Community leader Tamara Gumbatova had discovered from preserved membership lists that Gösta and Genia Nobel had baptised their daughter Nina at the church in 1917. Mrs. Gumbatova wrote to the Swedish ambassador in Moscow in order to contact Nina, who had unfortunately already died in 1934. However, the letter reached a contemporary Nina – Dahlbeck – who was a member of the Nobel Family Society, and eventually Carl Tydén commenced correspondence with Tamara Gumbatova. In 1998, the family were invited to attend the church’s centenary celebrations held the following year.

“I can’t remember today what really set the ball rolling,” says Carl Tydén, “but my nephew Anders and his Finnish colleague Doctor Pertti Savonen were happy to come along.” Savonen had owned a collection of stamps from Baku since he was a child and was enthusiastic about the opportunity to visit this secretive place. Tydén was probably the person most familiar with the history of the oil company – he was the Nobel Family Society’s archivist.

Carl tried to interest the Swedish Church in Stockholm in the small community in Baku, without significant results. However, the society collected money for the trip, and with suitcases full of second-hand clothes, the three of them arrived in Baku. The re-inauguration of the simply decorated church after 100 years was a solemn occasion. Carl Tydén explained “that it was an honour for them, as the first Nobels in over 80 years, to have the opportunity to visit the church”.

The visit to the Black City district, just north of Baku, was important. It was here that the Nobel brothers had their main plants for converting crude oil into petroleum products. The company came to dominate the Russian oil market, and eventually became an international conglomerate.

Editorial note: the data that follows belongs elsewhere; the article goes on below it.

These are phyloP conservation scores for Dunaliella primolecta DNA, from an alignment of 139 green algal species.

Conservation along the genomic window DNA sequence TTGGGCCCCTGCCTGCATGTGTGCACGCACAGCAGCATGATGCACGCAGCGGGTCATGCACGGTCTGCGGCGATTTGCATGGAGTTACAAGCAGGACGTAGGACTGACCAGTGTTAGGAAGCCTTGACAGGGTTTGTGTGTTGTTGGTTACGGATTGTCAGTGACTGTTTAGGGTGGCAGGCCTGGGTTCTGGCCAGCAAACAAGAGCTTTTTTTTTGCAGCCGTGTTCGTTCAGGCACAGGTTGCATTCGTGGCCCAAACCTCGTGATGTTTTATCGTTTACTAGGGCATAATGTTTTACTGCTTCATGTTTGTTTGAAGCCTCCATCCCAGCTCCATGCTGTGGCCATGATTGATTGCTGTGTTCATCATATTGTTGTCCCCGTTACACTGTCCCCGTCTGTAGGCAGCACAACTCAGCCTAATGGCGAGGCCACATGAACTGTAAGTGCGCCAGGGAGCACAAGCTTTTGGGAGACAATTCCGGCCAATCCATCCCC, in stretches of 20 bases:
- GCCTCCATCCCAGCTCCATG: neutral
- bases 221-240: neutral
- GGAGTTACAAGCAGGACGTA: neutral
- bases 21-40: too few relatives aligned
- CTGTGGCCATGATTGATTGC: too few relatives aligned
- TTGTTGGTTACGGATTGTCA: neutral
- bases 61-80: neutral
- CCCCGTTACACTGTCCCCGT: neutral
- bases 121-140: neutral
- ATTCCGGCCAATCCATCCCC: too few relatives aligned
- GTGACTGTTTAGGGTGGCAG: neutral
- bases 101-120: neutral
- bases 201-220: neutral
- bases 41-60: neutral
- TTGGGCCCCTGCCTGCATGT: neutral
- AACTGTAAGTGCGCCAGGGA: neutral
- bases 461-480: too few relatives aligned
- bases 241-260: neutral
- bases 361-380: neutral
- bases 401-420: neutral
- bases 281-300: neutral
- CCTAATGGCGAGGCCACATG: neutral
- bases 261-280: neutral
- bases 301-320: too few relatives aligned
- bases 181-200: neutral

Just opposite the factory area lies the remains of the residential area that the elder Ludvig Nobel had built at the start of the 1880s. The managing director’s house was plundered in 1920, when the Bolsheviks seized power. In 1998, the effects of the hammer and sickle were still clearly visible; there were holes in the floor and ceiling. Following the seizure of power, the building had been used as a home for children whose parents had been arrested as enemies of the state. Over time, the decay had started in earnest.

After Carl and Anders Tydén’s visit in 1999, other trips followed in 2002, 2006 and 2007, when relatives of the Scandinavians who had worked for the company between 1875 and 1920 also visited the area.

The managing director’s house in the former residential area has been renovated since 2002 with assistance from the Baku Nobel Heritage Fund. A damaged residential building and a building intended for use as a hospital also remain in the area. Originally, there had been twelve houses for families and bachelors, a club house and restaurant, an ice cellar, stables and the managing director’s house, all in a lush park. There is still a huge pit outside the walls where crude oil was stored. The road to Villa Petrolea is now called Nobel Prospekt, previously Workers’ Street. In 1999, this street was the site of a modern petrol station with a blue and yellow frieze around the roof, with the openly accepted name of Nobel